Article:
Josh Sawyer made a mod which makes a lot of stuff more difficult and I want to install it and see if that helps with the atmosphere a bit more.


Quote:
I always thought Fallout 3 was far more atmospheric than New Vegas - I loved the fact that everything was broken and dirty and nothing really worked properly

This never made any sense, though. It's 200 years after the apocalypse and society is actually some way along the path to rebuilding. The mistake Bethesda made is thinking that FALLOUT is post-apocalyptic when it is really post-post-apocalyptic.

Quote:
the outlying area was the same dessolate landscape we saw in previous games with not enough that could threaten you.

I have several dozen fatal encounters with Cazadores that says otherwise ;-)

Quote:
I don't like the fact that you can only really play the game thoroughly if you bung 3/4 of your skill points into Speech, or perhaps I'm just a bad player ;)

This is a major difference, maybe the biggest, between FO3 and NV. In FO3 you mainly finish the game by being good at killing things. There are some advantages to having points in Speech, but not too many. Broadly speaking, FO3 is more mindless. Most situations are overcome by violence. Sometimes there are non-violent solutions to problems, but not too often.

In NEW VEGAS, there is a much bigger emphasis on roleplaying. Your skills impact on every facet of the game. Having high medicine skills means you can circumvent a lengthy quest across halfway the map to find a medical book for some guy because you already know how to cure his problem. It's logical and make sense. Also, you can talk your way out of almost every situation in the game, or shoot your way out of it and the game reacts. FALLOUT 3 can't risk you killing important NPCs because it can't handle it, so makes them invulnerable. NEW VEGAS adjusts its storyline and events on the fly if you kill an important NPC, because that's more realistic and it wants to give the choice to you: be a mass-murdering psychopath and see how the game adjusts to it. You can be a mass-murdering psychopath all you want in FO3, but the game will always end in the Purifier with the same event happening (with only minor variances possible). NV's endings are far more different and complex.

FALLOUT 3 is very much a shooter which makes nods at role-playing. NEW VEGAS is a role-playing game which incorporates shooter elements. Despite using the same engine and broadly the same structure, they are actually conceptually very different games and certainly NEW VEGAS is the deeper, far more complex and far more variable of the two, and certainly NEW VEGAS is far more true to the spirit of the existing FALLOUT universe.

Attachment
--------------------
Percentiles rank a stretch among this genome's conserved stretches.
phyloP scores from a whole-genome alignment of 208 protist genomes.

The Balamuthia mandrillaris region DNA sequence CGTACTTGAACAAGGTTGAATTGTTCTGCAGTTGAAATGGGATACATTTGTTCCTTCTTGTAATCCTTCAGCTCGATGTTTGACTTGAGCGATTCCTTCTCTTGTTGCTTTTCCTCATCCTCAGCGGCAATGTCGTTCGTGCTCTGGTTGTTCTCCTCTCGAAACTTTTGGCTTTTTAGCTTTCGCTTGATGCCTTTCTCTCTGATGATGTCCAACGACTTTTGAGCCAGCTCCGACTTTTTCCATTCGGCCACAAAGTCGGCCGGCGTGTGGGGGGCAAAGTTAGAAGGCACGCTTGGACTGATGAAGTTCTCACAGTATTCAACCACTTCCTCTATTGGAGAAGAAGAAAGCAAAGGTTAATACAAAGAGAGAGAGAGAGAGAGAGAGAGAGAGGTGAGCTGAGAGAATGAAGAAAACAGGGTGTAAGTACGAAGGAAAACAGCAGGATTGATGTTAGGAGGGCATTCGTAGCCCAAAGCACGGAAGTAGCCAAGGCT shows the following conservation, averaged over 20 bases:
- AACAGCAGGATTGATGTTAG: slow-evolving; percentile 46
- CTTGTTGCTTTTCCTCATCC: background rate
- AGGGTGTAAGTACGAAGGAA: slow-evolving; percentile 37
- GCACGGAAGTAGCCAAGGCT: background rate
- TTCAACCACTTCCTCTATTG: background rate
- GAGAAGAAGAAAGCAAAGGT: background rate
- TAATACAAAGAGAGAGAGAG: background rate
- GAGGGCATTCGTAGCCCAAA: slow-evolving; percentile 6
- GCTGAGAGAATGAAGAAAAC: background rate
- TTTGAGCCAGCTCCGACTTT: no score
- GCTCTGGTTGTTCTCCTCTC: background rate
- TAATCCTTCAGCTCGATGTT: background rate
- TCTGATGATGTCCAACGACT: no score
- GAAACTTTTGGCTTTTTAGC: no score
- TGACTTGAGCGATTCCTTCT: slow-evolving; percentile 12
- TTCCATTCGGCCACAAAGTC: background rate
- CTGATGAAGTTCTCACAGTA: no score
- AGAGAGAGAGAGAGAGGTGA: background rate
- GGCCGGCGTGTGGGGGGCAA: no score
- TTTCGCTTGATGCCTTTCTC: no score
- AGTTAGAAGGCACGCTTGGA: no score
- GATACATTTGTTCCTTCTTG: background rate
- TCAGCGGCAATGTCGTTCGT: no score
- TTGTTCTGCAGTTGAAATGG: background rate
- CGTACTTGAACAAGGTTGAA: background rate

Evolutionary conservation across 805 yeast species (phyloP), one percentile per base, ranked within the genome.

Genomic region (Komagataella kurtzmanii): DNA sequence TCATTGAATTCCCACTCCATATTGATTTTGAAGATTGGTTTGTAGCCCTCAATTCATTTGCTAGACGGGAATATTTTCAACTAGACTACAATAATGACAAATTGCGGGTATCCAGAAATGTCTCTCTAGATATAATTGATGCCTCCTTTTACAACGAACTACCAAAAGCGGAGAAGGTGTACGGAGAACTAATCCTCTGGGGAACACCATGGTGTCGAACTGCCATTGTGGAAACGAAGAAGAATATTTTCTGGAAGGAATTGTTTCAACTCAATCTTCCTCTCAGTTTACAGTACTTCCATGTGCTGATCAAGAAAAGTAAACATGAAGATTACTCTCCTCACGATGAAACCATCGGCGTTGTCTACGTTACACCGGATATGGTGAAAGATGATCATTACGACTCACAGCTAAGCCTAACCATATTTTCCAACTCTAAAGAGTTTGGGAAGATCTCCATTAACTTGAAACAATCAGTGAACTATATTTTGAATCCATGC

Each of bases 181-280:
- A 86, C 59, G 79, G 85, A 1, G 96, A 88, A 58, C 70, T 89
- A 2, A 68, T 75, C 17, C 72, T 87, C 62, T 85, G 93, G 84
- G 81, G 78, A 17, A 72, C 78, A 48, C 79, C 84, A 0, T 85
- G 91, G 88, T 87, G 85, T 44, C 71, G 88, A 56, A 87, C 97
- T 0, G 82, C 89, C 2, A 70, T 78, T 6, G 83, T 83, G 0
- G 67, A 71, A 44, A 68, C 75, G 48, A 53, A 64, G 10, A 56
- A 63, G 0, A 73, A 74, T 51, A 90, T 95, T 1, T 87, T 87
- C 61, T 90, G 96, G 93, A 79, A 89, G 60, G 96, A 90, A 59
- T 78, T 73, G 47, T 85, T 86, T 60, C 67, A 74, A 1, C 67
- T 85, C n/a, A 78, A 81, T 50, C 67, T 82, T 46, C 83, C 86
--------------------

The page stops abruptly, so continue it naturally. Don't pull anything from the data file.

Quote:
The only thing I don't like in F:NV is that it IS too easy to find food and water and stuff

The 'hardcore' mode in NEW VEGAS was apparently deemed 'too hardcore' by Bethesda, who had Obsidian tone it right down. Josh Sawyer, the project lead on NEW VEGAS, was annoyed enough that he released his own mod reinstating the original hardcore mode he had in mind. I haven't play it yet, but apparently it turns NEW VEGAS into FALLOUT: DARK SOULS :-) Be prepared to die of thirst and radiation poisoning. A lot.


Just to be clear:

THIS IS THE TIMELINE OF THE FALLOUT UNIVERSE

If you notice the first fallout happens roughly 100 years after the Great War.

The events of Fallout 3 and NV roughly 200 years after the Great War.

Which is one of the things I found silly in Fallout 3, working computer terminals in the middle of nowhere 200 years after the electricity stopped.

I also still think Fallout (original) is the best of the series, mostly because I agree with Werthead that the non-violent options really need to be viable to say you have a real skills based type RPG. The original had them and I think it's a tradition that should be carried on through the series.

Did I enjoy playing Fallout 3, yes. But one play through was enough and nothing really wowed me except maybe some of the choices and RPG elements in The Pitt add-on. The plot got into very grey moral choices with no clear option that didn't have some serious consequences. In other words the parts I liked the best were the ones I COULD NOT shoot my way out of.